Amid deep-rooted woes, Purdue has house in order

March 14, 1991|By Ken Murray | Ken Murray,Evening Sun Staff

COLLEGE PARK -- It was an ill wind that whistled through West Lafayette, Ind., this season, tormenting the Purdue basketball team with a diversity of misfortune.

In the beginning, coach Gene Keady lost what he thought would be his starting backcourt.

In the middle of the season, he lost nine times in 13 games.

And at the end, in what would have been a desultory climax, he almost lost his house.

"A tree fell on my house [Tuesday night]," Keady said yesterday. "It was 90 feet high, 4 feet in diameter. When I left this morning, you could see the sky through the roof. It has not been a good year."

Fortunately, the hole was in his screened porch in the back of the house, not the upstairs living area. In a season when the Boilermakers (17-11) have struggled to make ends meet, it was fitting that Keady had to brave one of the worst ice storms in Indiana history to reach Cole Field House for tonight's 7:35 NCAA tournament opener against Temple (21-9) in the East Subregional.

The storm knocked out power in West Lafayette and closed the airport yesterday. The Boilermakers had to bus to Indianapolis to catch a later flight east.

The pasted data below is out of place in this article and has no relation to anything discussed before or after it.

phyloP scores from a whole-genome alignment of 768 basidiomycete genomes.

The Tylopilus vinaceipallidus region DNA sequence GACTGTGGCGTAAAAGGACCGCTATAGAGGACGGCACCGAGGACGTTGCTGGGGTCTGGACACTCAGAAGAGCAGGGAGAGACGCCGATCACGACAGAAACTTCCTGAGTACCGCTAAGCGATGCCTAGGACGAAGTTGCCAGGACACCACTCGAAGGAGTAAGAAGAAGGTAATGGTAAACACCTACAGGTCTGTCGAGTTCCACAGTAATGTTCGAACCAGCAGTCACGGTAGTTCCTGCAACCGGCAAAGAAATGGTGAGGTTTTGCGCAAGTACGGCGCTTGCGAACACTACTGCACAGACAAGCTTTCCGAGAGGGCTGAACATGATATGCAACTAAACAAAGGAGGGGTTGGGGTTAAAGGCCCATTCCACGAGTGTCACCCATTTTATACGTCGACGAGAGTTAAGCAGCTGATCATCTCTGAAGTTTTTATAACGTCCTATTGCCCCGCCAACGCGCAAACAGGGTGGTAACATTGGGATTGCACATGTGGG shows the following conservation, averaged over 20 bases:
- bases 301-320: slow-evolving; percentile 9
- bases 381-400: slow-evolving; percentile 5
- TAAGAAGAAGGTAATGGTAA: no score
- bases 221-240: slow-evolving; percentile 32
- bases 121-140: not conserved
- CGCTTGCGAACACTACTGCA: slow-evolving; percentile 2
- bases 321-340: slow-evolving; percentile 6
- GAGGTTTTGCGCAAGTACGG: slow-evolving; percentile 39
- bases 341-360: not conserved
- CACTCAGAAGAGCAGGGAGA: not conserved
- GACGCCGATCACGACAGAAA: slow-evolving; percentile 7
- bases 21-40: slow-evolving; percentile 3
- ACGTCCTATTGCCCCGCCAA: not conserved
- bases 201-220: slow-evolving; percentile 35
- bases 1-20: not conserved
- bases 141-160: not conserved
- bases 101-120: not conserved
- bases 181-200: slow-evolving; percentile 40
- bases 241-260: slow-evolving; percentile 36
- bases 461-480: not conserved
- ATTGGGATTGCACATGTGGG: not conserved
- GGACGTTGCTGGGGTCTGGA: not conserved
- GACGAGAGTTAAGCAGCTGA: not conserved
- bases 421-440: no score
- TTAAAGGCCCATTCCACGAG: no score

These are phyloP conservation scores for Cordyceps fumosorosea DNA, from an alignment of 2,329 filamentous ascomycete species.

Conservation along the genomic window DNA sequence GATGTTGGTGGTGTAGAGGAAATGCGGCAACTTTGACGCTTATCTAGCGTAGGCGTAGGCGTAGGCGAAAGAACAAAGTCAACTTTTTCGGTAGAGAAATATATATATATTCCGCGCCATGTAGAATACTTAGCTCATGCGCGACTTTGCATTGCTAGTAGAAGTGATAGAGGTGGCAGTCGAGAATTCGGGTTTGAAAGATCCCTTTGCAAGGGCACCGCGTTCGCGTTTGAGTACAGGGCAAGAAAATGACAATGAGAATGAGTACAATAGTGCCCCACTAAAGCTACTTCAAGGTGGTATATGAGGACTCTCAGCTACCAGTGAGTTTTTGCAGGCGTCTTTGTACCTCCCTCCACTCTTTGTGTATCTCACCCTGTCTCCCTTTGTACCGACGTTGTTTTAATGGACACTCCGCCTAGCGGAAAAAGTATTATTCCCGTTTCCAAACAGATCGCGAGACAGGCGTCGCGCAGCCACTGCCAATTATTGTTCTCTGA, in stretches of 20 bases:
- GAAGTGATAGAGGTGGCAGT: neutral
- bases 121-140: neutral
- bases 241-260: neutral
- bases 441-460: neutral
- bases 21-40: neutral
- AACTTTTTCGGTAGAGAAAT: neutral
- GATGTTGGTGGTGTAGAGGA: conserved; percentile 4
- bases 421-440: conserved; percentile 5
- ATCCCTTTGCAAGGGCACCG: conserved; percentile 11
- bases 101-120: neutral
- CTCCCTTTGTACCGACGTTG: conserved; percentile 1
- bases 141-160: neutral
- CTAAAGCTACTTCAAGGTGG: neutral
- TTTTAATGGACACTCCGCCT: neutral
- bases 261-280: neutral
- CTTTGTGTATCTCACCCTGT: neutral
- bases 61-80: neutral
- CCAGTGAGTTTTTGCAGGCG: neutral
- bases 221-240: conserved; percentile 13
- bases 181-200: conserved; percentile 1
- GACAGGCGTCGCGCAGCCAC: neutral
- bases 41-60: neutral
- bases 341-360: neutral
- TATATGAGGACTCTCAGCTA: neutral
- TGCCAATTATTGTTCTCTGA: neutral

"When you travel in the Big Ten, there isn't anything that fazes you," Keady said. "That's how we roll with the punches."

The Boilermakers were doubled up from the haymakers they took early in the year, though. That's when guard Woody Austin, averaging 14 points a game, was lost to academic difficulties. About that time, two other players, Loren Clyburn and Richie Mount (son of ex-Purdue great Rick Mount), decided to transfer out. And so, a 7-1 start quickly slipped toward mediocrity.

But just when it appeared the season would disintegrate in mid-February, Purdue pulled off an 83-77 victory over Michigan in double overtime -- in Ann Arbor, no less.

The Boilermakers had trailed Michigan by seven points with less than three minutes left in the second overtime when they ran off 13 straight points. "That turned us around," Keady said.

As a result, they arrive in the East bracket on a roll, winning four in a row and six of seven. They are philosophically similar, but physical opposites of the team they'll face. While Temple relies on the outside shooting of guards Mark Macon and Vic Carstarphen, Purdue's offense features the inside work of forwards Jimmy Oliver and Chuckie White.

Oliver, who is shooting 43 percent from three-point range, led the team in scoring (19.1) and assists (3.1). White led the Big Ten in rebounding (8.3).

"That's been our philosophy all year, to get it inside," White said.

In Purdue's man-to-man defense, it will be up to Matt Painter to guard Macon, who is Temple's all-time leading scorer with 2,513 points and a 20.6 average.

"We feel they [the Owls] are a lot like Ohio State," Keady decided. "Mark and Jimmy Jackson are a lot alike. If we can contain him, we might have a chance to hang in there.

"We think we're hot. Temple may cool us off, though. We're just hoping we can scare somebody."

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